Free family day out in East London

by benwest1

Want to spend a day in London without breaking the bank? This guide reveals a host of East London attractions that are completely free - and well away from the crowded, well worn tourist track

A day out in London can be prohibitively expensive, especially for a family. Fortunately, the UK capital is large and diverse enough to offer a huge choice of things to do that are completely free, and there are plenty of budget eaterie and accommodation options, especially outside the centre.

 

Most visitors to London are aware of the top sights, such as the British, Science and Natural History Museums, Madame Tussauds and the Tower of London. Whilst some are free to enter, many of the top tourist attractions have hefty entrance charges, and most become impossibly crowded at peak times.

 

For a refreshing, more tranquil change that is also likely to be far kinder on your wallet, head for East London. There’s a wealth of attractions in close proximity to each other that will delight both adults and children alike.

 

First off is the Bethnal Green Museum of Childhood (Cambridge Heath Road, E2 9PA; 020 8983 5200; open 10am-5.45pm daily; www.vam.ac.uk/moc) stacked with toy nostalgia by the pram-load. Being both a branch of the Victoria and Albert Museum and the national collection of childhood-related objects means that this is a top-notch museum, displaying hundreds of toys, games, clothing, dolls and dolls houses through the years.

 

Its cafe, the Benugo, provides hot dishes, salads, sandwiches, pastries and cakes, as well as coffee, hot and cold drinks, wine and beer. More details at www.benugo.com.

 

It is just a short stroll to another excellent free museum, the Geffrye Museum (Kingsland Road, E2 8EA; 020 7739 9893; open Tues-Sat 10am-5pm, Sun noon-5pm; www.geffrye-museum.org.uk), containing reconstructed room displays showing homes from before 1600 to the present. Located in elegant almshouses overlooking pretty gardens (including a herb garden open 1 April - 31 October during museum hours) visitors walk through a series of period rooms from 1600 to the present day.

 

Its excellent Geffrye Restaurant offers cakes, bagels, sandwiches, salads and lunches. For something more exotic there is a choice of Vietnamese restaurants along the Kingsland Road, although the one next door to the museum, Song Que (020 7613 3222) at number 134, has had very mixed reviews of late.

 

Between these two museums you can stroll around Haggerston Park, which is bordered by Queensbridge Road, Hackney Road and Goldsmith's Row. Facilities include a children’s play area, BMX and athletics tracks, and football and basketball pitches.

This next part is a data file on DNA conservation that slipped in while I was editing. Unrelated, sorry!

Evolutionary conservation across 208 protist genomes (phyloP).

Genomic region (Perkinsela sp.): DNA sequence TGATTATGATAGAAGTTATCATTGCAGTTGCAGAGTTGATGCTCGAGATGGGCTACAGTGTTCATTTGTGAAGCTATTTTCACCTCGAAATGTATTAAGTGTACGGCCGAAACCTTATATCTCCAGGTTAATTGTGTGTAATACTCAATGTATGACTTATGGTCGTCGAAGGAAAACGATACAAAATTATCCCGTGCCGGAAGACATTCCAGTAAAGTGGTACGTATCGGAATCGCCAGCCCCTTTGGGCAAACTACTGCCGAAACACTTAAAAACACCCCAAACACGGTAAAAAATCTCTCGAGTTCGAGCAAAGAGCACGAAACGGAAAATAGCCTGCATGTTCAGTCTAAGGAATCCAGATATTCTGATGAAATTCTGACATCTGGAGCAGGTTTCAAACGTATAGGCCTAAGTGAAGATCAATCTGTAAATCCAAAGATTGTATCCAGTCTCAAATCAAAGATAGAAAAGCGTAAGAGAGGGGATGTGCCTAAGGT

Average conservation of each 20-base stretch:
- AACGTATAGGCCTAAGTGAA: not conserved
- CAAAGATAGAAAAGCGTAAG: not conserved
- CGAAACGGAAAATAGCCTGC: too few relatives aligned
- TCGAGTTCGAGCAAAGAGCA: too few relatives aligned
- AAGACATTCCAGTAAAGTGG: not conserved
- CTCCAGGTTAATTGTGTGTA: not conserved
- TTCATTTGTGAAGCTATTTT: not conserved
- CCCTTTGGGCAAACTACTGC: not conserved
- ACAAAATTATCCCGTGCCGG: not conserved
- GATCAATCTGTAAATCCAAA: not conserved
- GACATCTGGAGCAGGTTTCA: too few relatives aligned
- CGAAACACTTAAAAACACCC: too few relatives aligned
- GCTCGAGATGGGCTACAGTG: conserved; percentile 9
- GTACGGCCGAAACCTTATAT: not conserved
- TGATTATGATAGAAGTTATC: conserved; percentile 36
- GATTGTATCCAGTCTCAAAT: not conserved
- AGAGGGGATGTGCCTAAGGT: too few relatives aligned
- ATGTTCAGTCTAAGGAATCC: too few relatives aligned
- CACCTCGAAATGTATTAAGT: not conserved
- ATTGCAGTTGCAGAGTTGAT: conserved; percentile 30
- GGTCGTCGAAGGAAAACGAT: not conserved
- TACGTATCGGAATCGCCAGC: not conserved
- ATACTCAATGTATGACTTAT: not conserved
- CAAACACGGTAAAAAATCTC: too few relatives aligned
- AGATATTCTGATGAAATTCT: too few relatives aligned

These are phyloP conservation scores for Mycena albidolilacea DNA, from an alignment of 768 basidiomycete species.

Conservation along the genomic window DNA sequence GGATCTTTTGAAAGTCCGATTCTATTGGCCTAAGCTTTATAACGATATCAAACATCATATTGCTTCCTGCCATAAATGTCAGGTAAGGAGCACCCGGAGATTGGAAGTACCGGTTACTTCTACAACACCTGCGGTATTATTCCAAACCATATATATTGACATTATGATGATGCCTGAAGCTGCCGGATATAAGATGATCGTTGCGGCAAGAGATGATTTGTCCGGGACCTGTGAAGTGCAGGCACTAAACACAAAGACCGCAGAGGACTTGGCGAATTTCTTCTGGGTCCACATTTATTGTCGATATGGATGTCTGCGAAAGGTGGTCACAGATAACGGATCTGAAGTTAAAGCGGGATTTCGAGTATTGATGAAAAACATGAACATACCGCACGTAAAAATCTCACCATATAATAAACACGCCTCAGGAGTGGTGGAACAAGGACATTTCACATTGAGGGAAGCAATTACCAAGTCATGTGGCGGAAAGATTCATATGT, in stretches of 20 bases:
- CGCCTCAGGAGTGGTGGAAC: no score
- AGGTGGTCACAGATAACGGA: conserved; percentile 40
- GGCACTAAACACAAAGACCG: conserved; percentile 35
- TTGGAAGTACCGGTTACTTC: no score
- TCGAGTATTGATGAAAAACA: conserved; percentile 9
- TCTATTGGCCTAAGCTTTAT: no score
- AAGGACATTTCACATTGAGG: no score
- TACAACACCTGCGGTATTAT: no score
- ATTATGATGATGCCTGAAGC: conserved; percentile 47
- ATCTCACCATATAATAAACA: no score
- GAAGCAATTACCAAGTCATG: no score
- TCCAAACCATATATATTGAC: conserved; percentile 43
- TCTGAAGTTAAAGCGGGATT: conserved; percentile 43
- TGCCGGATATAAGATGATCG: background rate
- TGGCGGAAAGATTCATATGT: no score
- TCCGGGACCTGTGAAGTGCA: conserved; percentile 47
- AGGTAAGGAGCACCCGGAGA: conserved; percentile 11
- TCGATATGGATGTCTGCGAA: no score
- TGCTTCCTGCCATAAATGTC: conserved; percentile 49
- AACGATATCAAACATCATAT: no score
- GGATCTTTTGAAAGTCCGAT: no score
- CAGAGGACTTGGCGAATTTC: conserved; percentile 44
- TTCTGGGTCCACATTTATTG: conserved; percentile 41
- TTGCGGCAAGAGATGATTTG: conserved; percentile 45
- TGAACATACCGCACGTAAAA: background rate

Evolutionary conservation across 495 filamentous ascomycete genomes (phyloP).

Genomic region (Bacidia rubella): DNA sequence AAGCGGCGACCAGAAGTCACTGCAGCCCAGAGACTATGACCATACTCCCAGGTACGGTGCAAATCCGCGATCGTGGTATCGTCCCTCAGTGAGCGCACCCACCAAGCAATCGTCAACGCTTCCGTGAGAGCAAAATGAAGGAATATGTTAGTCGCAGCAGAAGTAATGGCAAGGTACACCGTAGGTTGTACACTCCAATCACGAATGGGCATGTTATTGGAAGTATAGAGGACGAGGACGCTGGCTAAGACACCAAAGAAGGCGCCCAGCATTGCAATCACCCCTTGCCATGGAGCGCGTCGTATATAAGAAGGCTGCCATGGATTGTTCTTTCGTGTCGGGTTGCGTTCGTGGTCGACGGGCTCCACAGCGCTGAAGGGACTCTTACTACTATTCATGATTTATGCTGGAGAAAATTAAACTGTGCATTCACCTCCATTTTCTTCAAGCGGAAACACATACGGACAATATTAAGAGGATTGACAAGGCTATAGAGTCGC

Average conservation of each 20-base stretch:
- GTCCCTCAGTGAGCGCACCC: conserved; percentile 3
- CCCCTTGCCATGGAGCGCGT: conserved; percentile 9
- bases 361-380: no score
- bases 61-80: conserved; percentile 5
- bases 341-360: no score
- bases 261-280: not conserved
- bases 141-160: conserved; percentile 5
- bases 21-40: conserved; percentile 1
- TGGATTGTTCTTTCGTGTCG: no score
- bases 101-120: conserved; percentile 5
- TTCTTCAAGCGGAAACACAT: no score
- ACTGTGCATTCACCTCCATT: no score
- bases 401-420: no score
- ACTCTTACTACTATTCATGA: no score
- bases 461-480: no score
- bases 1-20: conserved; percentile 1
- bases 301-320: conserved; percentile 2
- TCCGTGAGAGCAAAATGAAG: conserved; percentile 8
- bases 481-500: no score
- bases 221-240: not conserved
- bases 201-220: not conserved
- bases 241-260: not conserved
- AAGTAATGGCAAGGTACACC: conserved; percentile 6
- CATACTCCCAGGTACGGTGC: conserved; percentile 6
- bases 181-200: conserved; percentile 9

It also contains Hackney City Farm (1a Goldsmith’s Row, E2 8QA; 020 7729 6381; open Tues-Sun 10am-4.30pm; www.hackneycityfarm.co.uk), which is again free to enter. Residents include pigs, calves, goats, sheep, a donkey, ducks, chickens, rabbits and other small animals and birds. There is also a garden and the eternally popular Frizzante Cafe, serving Mediterranean food.

 

Opposite the farm is Columbia Road (www.columbiaroad.info). As well as its famous flower market on Sundays from 8am to 3pm, where the road is packed with endless plants and punters, it has around 60 independent shops selling anything from antiques to vintage clothes and artworks, jewellery and gardening goods - a window shopper’s delight. Opening times vary. There are also some great cafes, pubs and restaurants.

 

Columbia Road is just a short distance from Brick Lane and its huge selection of inexpensive Indian restaurants. Other culinary options here include the 24-hour Beigel Bake at 159 Brick Lane, with prices starting at under £2.00. Spitalfields Market has lots of food stalls and inexpensive cafes and restaurants - as well as its vast  selection of clothes, furniture, cds, antiques, books, jewellery and other items. Be sure to admire Hawksmoor’s magnificent Christ Church on Commercial Street, which is open to visitors on Tuesdays 11am-4pm and Sundays from 1-4pm, and often at other times too. Some of the local streets, like Fournier Street, adjacent to the church, contain some impossibly attractive 18th-century houses.

 

Older children will appreciate another free attraction in the vicinity, the  Whitechapel Gallery (77-82 Whitechapel High Street, E1 7QX, 020 7522 7888; open Tues-Sun 11am-6pm, until 9pm Thursday; www.whitechapelgallery.org), which has recently been completely revamped into a snazzy major showcase of modern art. 

 

For very contemporary local accommodation try the Hoxton Hotel  (81 Great Eastern Street, EC2A 3HU) with rooms from £59.00 and a quarterly prize draw to win a one-night stay for £1.

 

The clean and comfortable Days Hotel London Shoreditch (419-437 Hackney Road, E2 8PP) has rooms from £73.00, and there are regular offers.

 

If you wish to congratulate yourself on all the cash you have saved during the day by splashing out on a swanky nearby hotel, try Bethnal Green’s new Town Hall Hotel and Apartments (Patriot Square, E2 9NF), a Grade II listed building with double rooms from £290.00, there is a 50% discount until 31.08.10. There’s a pool, gym, restaurant and bar.

benwest1

 Ben West has written for numerous newspapers and magazines including The Guardian, The Independent, The Daily Telegraph, The Times, The Daily Mail, The Daily Express, The Daily Mirror, The Financial Times, The Spectator, Harper's Bazaar, Tatler, GQ, Vogue and Readers’ Digest. He co-wrote The Rough Guide to Family Fun in Ireland and his other travel books include London For Free (Pan), Fun for a Fiver in Amsterdam (Pan) and Cameroon (Bradt Guides), the first and only dedicated guide to that country in English.